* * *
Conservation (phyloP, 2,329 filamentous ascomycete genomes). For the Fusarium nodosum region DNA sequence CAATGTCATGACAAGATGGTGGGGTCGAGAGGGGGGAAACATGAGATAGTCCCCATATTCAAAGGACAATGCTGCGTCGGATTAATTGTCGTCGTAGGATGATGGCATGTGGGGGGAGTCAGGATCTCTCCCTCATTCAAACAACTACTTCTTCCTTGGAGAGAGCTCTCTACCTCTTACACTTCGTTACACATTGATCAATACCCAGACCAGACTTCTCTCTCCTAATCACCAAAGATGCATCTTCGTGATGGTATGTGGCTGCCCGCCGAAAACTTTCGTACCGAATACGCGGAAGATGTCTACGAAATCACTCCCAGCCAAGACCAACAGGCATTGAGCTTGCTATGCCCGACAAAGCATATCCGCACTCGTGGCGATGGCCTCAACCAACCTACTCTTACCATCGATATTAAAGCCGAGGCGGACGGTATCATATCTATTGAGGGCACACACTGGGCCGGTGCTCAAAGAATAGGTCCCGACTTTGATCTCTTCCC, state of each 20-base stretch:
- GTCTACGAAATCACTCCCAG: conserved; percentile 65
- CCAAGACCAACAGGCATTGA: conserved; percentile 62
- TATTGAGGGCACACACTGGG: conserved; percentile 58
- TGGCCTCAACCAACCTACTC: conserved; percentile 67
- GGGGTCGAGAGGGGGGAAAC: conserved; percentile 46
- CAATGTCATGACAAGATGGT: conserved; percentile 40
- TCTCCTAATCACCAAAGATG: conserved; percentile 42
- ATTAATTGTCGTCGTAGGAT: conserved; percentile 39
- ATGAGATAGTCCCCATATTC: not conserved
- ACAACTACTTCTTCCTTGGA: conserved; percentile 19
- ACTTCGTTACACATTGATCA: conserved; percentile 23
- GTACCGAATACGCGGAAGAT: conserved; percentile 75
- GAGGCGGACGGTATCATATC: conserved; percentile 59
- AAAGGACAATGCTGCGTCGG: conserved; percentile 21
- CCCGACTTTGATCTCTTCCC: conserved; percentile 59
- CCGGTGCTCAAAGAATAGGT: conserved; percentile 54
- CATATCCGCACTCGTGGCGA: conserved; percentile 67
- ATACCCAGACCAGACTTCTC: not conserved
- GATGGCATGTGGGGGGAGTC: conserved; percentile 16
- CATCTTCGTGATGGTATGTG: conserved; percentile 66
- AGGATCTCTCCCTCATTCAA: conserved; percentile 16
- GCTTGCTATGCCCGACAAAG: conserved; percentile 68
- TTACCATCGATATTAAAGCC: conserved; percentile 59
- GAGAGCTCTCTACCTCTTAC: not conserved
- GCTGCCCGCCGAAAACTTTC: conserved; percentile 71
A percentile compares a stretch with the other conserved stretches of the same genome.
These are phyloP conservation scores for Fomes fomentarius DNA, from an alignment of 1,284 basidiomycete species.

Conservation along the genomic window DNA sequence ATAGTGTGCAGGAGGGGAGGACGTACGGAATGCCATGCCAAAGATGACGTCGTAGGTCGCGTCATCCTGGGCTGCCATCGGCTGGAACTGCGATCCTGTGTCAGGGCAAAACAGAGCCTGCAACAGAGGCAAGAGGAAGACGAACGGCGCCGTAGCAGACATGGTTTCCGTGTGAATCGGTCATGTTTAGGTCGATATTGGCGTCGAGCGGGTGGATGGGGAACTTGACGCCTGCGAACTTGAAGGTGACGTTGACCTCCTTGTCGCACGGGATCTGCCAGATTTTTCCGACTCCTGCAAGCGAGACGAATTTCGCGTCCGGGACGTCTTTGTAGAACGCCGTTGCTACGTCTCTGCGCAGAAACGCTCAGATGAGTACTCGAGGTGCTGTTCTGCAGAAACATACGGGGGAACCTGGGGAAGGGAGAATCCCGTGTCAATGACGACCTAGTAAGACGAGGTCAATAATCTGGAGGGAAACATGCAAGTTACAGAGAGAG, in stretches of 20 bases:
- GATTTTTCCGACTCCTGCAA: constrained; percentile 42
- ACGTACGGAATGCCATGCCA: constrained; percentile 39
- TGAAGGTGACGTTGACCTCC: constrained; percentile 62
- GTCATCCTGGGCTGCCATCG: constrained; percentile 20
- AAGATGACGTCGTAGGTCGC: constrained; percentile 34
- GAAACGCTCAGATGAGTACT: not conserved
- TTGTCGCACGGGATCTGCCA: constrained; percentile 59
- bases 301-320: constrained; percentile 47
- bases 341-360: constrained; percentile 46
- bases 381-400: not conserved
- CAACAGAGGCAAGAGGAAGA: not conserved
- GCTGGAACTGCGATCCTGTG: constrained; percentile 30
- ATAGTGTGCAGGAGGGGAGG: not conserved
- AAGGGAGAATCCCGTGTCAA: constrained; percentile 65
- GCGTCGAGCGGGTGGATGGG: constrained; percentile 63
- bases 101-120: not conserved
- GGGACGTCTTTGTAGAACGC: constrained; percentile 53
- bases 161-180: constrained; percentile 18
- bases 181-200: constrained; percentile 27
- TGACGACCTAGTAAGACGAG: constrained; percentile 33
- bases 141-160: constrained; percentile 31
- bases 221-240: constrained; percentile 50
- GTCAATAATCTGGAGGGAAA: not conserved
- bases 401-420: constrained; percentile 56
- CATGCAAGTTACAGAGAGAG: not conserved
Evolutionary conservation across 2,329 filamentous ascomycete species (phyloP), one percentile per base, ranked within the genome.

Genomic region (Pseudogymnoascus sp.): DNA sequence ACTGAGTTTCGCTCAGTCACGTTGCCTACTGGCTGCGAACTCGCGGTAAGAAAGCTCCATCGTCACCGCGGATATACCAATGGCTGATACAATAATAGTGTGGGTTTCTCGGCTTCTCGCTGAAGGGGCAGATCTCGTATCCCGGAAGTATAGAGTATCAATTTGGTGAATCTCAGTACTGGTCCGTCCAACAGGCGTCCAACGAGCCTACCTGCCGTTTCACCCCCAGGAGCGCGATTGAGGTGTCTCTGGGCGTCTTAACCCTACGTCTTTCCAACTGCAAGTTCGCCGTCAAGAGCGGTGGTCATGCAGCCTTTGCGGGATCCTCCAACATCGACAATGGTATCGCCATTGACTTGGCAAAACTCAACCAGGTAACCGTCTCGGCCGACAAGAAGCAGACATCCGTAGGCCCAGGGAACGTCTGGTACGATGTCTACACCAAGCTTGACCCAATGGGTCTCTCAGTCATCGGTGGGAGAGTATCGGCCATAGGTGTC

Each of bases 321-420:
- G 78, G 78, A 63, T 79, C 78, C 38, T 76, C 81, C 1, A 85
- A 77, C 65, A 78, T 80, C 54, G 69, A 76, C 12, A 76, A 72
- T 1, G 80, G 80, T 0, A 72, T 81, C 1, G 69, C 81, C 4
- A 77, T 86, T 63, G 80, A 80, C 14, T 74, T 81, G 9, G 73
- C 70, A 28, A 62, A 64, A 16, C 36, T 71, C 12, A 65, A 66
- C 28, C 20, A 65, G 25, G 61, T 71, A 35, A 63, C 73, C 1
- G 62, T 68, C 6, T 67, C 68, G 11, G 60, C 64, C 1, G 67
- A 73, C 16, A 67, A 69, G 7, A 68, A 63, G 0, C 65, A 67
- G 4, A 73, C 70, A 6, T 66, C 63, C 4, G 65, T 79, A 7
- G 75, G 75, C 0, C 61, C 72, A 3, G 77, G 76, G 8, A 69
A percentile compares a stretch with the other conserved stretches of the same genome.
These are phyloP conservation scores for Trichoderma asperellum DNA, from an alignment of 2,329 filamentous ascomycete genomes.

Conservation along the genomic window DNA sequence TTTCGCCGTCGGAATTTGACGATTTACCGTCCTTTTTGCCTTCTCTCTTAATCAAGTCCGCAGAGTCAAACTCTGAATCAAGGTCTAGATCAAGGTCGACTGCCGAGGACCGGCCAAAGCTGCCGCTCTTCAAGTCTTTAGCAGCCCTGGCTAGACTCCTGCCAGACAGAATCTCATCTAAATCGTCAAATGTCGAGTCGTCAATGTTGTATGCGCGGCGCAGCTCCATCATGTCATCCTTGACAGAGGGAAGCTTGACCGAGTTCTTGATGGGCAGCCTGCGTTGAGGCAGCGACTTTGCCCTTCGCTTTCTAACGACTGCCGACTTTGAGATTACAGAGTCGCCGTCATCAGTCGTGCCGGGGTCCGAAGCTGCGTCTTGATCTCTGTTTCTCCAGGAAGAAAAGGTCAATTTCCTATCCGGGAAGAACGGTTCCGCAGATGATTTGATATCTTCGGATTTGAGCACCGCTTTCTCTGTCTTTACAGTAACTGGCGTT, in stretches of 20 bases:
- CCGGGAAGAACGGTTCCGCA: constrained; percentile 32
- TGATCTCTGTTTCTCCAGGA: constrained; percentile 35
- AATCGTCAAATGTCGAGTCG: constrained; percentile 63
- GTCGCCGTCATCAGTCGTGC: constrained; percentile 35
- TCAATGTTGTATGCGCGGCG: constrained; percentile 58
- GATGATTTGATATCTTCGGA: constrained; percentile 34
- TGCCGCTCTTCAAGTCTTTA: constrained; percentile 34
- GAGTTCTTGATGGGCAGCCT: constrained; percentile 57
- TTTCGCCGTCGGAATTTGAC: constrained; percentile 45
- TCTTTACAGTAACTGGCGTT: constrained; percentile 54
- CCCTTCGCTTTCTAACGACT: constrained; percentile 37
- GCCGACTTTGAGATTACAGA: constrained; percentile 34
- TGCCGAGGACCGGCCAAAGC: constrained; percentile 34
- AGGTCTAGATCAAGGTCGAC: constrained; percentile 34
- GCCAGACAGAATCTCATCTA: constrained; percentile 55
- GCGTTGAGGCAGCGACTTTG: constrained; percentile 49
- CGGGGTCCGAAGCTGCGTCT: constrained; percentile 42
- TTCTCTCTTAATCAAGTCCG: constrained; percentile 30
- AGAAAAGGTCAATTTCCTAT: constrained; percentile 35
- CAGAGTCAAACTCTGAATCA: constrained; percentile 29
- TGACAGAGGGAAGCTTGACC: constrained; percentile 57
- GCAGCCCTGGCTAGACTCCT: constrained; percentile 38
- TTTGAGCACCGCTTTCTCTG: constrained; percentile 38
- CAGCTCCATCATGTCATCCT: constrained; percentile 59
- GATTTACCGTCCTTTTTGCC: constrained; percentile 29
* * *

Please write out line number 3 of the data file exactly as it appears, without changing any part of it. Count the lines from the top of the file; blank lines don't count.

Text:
- CCAAGACCAACAGGCATTGA: conserved; percentile 62